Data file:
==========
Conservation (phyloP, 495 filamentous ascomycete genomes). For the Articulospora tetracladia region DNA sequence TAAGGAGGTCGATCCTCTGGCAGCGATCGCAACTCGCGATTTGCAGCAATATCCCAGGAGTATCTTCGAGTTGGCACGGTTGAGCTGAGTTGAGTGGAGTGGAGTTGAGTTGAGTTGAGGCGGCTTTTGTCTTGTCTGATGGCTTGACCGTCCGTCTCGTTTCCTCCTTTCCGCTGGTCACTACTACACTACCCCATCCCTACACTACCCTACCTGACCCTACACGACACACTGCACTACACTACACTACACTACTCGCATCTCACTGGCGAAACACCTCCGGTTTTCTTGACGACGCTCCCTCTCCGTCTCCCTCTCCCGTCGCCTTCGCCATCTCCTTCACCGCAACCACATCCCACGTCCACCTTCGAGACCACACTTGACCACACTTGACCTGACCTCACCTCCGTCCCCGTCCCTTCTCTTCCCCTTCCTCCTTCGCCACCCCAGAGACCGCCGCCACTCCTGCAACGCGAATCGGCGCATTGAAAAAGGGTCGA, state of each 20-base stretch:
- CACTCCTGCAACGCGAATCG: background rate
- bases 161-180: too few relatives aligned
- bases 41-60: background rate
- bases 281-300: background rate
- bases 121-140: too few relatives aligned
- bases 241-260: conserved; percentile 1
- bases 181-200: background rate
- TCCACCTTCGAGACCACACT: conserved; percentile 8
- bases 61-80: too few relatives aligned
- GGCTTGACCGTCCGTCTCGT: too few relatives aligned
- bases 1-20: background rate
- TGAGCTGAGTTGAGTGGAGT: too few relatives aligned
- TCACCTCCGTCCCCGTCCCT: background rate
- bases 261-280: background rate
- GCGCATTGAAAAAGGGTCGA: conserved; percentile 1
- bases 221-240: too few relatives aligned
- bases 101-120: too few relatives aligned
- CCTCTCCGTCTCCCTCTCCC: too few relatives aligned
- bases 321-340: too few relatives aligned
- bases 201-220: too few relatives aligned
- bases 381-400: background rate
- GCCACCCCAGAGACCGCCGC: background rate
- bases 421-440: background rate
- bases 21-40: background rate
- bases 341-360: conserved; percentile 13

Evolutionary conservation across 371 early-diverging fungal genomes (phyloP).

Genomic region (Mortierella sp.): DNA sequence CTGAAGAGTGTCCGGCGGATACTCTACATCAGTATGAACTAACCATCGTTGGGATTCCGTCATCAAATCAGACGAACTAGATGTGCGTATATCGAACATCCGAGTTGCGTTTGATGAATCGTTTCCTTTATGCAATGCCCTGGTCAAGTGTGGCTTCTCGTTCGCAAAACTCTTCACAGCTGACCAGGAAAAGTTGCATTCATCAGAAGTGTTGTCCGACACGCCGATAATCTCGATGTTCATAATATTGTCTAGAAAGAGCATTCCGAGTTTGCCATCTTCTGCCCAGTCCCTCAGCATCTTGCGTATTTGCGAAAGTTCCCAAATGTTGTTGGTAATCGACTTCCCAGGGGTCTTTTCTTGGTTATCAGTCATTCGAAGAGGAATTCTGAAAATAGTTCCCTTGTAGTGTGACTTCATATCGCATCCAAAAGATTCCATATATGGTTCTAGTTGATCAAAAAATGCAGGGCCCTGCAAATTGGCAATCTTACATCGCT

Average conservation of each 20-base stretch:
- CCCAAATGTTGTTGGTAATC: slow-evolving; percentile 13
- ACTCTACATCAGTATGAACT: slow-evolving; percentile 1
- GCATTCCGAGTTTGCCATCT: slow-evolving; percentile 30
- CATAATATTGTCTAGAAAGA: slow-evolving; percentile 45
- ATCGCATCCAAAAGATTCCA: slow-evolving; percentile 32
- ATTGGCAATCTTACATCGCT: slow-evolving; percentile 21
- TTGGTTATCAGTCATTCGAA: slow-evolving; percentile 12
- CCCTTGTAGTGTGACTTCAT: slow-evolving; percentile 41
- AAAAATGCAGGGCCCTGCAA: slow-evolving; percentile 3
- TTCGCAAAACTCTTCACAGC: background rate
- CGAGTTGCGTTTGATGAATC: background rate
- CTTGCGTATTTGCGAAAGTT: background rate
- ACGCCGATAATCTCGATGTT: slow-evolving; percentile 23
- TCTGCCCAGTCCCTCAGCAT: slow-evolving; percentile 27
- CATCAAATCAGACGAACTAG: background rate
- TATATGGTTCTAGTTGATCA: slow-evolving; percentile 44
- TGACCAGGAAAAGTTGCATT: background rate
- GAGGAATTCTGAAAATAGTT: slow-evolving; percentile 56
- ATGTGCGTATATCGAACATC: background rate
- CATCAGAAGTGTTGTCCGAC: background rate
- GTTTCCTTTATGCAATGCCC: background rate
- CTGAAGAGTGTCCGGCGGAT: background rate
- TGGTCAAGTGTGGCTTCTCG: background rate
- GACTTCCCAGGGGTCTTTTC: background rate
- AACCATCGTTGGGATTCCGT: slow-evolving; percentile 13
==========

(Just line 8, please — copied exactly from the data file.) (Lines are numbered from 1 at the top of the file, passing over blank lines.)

- bases 181-200: background rate